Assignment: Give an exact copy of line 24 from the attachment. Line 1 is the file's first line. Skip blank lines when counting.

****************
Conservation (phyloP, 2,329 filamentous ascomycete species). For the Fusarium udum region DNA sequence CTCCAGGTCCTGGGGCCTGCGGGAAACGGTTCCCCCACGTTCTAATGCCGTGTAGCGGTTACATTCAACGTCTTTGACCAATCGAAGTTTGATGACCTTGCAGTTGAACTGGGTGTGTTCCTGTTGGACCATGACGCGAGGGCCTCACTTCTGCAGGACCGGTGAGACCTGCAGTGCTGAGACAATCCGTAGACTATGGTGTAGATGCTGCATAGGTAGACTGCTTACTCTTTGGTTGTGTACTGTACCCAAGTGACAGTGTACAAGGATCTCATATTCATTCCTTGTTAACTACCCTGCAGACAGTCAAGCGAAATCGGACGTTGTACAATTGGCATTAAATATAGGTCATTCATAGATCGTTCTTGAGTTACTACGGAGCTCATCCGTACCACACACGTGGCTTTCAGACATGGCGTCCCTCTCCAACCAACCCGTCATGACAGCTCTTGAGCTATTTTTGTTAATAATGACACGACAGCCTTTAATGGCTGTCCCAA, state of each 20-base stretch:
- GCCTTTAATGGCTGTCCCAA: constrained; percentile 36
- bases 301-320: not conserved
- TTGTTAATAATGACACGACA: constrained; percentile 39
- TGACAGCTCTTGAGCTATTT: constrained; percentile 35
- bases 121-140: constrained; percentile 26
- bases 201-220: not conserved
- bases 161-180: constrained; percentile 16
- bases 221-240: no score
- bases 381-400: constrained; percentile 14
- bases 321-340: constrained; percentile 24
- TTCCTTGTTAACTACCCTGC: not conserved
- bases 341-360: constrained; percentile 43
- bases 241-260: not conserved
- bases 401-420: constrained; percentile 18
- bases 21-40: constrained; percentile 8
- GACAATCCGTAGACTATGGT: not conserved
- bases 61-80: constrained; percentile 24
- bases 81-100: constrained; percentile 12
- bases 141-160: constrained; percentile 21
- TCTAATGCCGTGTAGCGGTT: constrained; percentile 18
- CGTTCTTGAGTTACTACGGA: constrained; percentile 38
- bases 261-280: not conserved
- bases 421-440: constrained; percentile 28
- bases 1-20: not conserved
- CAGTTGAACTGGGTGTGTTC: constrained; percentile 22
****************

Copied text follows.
- bases 421-440: constrained; percentile 28